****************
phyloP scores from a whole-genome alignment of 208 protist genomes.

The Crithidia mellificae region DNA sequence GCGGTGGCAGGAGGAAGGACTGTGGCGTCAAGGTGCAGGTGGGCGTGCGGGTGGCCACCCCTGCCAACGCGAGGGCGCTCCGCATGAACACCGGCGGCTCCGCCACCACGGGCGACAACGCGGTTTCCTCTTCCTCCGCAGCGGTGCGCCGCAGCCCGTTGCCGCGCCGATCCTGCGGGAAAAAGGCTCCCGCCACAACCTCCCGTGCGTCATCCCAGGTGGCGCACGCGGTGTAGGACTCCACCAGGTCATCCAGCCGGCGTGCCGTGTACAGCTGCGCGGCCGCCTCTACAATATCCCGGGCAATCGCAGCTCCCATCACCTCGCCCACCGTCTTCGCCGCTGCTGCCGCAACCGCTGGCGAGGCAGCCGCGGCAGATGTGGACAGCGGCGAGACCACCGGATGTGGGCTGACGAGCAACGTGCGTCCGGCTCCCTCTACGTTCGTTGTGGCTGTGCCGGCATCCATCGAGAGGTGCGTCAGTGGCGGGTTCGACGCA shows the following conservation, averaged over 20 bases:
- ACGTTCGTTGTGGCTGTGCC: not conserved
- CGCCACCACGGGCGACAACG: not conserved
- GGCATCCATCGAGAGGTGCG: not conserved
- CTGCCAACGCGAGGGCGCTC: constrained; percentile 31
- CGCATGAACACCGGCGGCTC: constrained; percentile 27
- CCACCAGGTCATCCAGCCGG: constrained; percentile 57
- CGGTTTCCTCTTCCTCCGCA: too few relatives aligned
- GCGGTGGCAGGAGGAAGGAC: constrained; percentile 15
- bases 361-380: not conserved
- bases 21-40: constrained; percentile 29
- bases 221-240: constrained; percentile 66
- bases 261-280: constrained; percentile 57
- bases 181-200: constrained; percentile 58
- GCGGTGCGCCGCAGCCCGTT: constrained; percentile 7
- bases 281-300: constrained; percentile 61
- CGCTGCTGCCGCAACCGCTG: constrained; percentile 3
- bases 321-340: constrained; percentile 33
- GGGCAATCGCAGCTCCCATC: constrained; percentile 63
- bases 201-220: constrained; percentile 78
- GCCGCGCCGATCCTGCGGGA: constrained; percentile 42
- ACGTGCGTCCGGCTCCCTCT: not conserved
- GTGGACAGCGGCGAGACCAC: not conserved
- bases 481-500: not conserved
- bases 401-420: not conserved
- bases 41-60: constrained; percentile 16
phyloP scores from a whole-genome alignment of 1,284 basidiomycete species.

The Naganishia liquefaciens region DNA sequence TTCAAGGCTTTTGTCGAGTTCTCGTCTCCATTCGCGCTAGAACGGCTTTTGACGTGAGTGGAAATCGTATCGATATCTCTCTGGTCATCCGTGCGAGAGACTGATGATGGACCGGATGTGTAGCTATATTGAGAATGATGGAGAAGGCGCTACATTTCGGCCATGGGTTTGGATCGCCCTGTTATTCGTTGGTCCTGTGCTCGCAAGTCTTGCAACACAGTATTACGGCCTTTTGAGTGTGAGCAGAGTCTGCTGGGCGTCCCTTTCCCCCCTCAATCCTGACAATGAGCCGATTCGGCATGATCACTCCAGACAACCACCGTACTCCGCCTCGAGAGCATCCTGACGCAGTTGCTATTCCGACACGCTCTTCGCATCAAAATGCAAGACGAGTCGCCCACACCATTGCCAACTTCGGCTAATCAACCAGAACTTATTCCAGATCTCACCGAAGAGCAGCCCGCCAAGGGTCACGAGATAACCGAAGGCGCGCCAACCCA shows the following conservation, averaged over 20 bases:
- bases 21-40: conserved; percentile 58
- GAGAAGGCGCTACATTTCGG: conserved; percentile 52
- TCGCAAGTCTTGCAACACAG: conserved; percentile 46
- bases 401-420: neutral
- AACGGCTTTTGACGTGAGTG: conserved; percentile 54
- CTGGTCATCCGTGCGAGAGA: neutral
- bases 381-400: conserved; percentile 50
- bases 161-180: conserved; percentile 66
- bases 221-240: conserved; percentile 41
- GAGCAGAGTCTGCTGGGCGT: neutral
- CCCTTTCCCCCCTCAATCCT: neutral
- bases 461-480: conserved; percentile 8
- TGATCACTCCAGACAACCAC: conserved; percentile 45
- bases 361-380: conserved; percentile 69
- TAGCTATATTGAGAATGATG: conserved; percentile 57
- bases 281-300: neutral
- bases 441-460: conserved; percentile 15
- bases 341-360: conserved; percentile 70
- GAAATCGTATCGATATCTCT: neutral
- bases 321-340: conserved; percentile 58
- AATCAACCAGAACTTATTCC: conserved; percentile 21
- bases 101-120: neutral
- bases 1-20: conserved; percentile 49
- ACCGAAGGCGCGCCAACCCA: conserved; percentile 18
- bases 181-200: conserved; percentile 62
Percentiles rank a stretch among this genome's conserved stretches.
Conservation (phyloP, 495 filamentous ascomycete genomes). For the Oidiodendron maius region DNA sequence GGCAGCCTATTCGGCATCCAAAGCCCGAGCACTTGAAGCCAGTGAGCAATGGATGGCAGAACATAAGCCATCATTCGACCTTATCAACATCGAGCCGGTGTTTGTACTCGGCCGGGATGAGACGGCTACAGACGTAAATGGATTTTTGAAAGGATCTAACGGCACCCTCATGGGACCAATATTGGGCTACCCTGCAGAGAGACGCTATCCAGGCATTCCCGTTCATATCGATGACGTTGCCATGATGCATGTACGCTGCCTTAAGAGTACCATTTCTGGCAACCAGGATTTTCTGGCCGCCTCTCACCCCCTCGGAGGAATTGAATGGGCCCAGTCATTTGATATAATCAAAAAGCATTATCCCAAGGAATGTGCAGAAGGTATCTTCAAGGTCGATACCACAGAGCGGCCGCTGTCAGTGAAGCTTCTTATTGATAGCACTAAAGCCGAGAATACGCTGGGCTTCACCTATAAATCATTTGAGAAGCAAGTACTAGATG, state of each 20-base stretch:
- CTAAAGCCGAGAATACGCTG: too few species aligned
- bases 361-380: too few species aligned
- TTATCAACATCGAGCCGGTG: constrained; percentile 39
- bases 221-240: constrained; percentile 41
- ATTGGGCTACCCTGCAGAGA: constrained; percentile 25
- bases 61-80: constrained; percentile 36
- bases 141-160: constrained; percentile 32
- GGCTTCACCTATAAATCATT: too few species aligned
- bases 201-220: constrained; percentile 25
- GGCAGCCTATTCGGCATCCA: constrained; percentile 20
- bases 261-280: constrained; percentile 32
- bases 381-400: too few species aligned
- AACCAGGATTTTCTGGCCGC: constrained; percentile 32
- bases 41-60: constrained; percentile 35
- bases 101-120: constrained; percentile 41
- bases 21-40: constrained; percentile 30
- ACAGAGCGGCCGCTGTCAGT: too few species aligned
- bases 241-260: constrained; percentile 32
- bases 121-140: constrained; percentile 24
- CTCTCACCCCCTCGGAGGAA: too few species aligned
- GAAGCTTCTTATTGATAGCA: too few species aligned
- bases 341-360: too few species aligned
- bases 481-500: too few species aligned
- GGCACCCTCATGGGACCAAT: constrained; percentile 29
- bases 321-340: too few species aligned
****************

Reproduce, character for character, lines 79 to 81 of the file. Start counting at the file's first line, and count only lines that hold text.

- bases 481-500: too few species aligned
- GGCACCCTCATGGGACCAAT: constrained; percentile 29
- bases 321-340: too few species aligned